Masks are required inside all public buildings, as well as on public transit and in areas with at least two people where social distancing is not possible. Inside restaurants, servers must wear masks, and customers must wear masks when not seated at the table.
Social distancing is required at hotels, and guests must be provided with information about safety procedures and have access to disinfectants.
Copenhagen, Denmark. Picture: iStock
Travellers from Germany, Norway and Iceland may visit with documentation of a valid booking for a stay of at least six nights. Those visitors may also stay overnight in Copenhagen, following the same booking requirements.
Quarantine is not a legal requirement in Denmark, but travellers from cities with populations larger than 750,000 in Norway, Germany and Iceland are advised to do so, according to the Foreign Ministry and the official police site.
Visitors from Sweden, which has a significantly higher death rate per capita than the rest of the Nordic region, are prohibited from entering the country without daily commuter restriction exemptions.
Restaurants and cafes have been open with distance and hygiene restrictions since 18 May.
The Faroe Islands. Picture: iStock
Tourists with residency in Denmark, Greenland, Norway, Germany and Iceland may travel to the Faroe Islands.
Visitors from other countries are “still strongly advised to self-quarantine for 14 days”, according to government guidelines. Visitors from the approved countries do not need to self-quarantine but must have a medical certificate showing a negative Covid-19 test taken within five days of arrival.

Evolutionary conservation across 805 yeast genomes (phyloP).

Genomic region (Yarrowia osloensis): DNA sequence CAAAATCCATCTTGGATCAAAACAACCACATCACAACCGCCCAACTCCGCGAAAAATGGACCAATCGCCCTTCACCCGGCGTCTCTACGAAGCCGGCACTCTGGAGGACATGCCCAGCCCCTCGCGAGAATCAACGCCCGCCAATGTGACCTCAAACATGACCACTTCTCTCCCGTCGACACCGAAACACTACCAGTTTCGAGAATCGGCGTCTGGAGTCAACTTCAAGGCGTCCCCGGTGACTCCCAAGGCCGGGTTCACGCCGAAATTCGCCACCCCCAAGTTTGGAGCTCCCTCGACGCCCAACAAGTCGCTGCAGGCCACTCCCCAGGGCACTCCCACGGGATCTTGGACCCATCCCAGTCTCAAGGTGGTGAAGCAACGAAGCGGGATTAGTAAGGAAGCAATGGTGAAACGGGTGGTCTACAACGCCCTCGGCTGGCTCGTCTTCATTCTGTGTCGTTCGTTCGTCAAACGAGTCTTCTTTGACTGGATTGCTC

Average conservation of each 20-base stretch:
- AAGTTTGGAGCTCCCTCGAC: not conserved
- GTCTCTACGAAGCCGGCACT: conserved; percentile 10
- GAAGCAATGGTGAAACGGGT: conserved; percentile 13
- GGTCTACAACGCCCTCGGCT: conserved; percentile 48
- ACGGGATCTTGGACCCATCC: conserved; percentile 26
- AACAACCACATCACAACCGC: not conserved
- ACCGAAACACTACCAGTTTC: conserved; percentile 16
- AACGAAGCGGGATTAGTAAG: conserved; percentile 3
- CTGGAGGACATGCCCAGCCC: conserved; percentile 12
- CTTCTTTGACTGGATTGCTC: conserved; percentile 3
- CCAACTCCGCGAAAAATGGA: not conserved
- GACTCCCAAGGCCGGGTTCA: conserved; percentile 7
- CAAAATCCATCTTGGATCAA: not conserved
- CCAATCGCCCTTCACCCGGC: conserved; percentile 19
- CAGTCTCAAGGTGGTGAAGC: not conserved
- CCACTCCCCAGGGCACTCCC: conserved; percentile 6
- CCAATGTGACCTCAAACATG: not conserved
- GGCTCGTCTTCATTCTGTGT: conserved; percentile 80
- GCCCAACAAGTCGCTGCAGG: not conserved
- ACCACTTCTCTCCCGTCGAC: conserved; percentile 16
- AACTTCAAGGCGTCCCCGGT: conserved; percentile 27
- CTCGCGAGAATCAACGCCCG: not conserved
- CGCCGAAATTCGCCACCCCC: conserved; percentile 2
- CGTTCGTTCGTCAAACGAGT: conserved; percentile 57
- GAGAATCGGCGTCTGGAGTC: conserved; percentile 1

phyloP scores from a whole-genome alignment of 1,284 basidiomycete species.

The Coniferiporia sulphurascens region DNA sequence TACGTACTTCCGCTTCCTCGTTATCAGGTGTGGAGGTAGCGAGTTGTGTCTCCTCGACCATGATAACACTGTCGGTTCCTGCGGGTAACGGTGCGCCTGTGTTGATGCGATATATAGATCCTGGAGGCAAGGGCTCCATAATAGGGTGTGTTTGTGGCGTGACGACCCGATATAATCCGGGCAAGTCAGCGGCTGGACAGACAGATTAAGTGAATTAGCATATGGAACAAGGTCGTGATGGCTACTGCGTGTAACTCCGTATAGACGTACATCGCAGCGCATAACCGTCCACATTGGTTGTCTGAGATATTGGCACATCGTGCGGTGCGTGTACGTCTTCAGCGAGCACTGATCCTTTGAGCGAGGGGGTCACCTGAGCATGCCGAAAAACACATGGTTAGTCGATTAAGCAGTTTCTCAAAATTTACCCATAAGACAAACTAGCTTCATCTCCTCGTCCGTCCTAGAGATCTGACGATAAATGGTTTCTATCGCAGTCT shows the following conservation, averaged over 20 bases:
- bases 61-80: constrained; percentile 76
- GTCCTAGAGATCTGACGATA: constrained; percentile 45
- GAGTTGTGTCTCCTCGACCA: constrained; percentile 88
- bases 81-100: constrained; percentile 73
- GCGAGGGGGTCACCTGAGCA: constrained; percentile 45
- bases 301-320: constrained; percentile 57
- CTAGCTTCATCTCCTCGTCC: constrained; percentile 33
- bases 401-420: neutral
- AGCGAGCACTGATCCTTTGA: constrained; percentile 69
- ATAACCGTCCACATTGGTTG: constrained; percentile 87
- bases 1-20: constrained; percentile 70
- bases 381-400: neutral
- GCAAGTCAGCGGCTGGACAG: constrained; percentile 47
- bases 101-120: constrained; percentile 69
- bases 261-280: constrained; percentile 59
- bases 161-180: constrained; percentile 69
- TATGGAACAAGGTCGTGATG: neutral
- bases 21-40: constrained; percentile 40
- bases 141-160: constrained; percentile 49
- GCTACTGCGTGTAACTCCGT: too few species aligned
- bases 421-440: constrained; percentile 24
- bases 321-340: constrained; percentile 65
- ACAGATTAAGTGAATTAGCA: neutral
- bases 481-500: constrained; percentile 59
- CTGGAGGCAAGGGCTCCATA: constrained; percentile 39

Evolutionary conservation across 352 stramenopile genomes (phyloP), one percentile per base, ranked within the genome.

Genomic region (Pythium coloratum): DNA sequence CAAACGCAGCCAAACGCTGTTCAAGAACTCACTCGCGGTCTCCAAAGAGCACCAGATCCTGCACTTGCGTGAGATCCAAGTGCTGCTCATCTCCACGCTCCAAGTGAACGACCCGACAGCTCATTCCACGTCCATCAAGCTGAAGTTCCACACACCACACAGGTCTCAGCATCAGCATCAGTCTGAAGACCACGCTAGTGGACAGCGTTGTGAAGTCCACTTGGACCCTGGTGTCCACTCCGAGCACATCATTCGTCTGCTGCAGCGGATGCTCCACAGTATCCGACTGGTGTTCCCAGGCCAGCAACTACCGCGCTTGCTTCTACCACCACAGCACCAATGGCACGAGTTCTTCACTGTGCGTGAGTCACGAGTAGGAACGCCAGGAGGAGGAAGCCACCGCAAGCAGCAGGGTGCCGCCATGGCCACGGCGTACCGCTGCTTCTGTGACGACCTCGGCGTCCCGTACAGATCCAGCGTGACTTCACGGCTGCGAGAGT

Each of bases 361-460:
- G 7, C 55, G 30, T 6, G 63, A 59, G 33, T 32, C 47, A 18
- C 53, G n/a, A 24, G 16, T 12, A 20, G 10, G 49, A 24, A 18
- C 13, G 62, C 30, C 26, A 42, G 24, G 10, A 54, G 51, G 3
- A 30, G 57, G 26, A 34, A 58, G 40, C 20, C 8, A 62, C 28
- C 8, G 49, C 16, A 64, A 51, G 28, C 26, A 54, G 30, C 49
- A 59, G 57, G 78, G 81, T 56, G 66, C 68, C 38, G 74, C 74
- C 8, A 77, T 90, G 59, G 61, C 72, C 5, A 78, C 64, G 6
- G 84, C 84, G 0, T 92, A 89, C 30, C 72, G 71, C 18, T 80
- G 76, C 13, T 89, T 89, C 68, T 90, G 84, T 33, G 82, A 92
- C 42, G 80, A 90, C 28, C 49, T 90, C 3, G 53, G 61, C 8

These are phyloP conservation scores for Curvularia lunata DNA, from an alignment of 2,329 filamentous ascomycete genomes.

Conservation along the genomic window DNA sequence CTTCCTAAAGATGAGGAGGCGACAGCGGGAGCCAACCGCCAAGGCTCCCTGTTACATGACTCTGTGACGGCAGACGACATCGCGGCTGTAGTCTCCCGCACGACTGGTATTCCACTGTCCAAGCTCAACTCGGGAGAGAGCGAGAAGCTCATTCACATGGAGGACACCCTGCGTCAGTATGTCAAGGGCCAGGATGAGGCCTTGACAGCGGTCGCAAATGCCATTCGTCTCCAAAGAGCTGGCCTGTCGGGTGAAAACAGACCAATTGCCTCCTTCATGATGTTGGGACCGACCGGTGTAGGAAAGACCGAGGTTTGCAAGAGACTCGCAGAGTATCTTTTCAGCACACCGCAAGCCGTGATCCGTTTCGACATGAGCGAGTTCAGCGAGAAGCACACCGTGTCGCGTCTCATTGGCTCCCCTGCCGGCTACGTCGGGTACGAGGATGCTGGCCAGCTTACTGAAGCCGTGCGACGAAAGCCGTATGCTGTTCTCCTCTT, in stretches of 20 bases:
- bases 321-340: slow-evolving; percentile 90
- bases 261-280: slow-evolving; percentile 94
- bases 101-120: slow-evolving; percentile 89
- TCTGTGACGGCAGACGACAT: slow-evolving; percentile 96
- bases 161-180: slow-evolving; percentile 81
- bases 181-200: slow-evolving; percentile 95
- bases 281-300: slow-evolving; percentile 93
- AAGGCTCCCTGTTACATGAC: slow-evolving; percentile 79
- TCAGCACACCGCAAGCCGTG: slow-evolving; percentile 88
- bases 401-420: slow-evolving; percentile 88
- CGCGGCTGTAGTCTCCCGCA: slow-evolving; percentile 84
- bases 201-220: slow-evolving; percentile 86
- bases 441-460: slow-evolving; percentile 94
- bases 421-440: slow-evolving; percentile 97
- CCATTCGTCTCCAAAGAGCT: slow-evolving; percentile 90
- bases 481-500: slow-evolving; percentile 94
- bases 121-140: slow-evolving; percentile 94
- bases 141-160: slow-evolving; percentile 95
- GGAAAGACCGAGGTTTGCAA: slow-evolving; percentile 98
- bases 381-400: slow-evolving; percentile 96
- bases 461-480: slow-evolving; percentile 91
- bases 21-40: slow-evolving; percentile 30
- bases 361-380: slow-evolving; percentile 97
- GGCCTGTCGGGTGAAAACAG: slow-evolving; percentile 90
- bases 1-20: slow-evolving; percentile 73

The government recommends that people remain at least 1 metre apart in public spaces, and keep 2 metres away where risk of infection is considered greater. Bars, restaurants and other venues are advised to close by 10pm.
Cologne, Germany. Picture: iStock
Borders were opened this week and restrictions eased for travellers from the EU, Britain, Iceland, Norway, Liechtenstein and Switzerland.
Germany excludes citizens and residents from countries with large-scale lockdowns and entry bans. Visitors from Sweden may not enter, and those from Spain will be excluded until tomorrow.
Larger venue events, including concerts, festivals and spectator sports, have been banned until at least 31 August.
The reopening process varies across Germany, with the country’s 16 governors determining when certain places reopen, including cinemas, tattoo parlours and brothels.
Santorini, Greece. Picture: iStock
Greece is allowing visitors from the following 29 countries: Germany, Austria, Denmark, Norway, Cyprus, Israel, Switzerland, Japan, Malta, Bulgaria, China, Croatia, Australia, New Zealand, North Macedonia, Albania, Estonia, Latvia, Lebanon, Lithuania, Hungary, South Korea, Serbia, Montenegro, Romania, Slovenia, Slovakia, Czech Republic and Finland.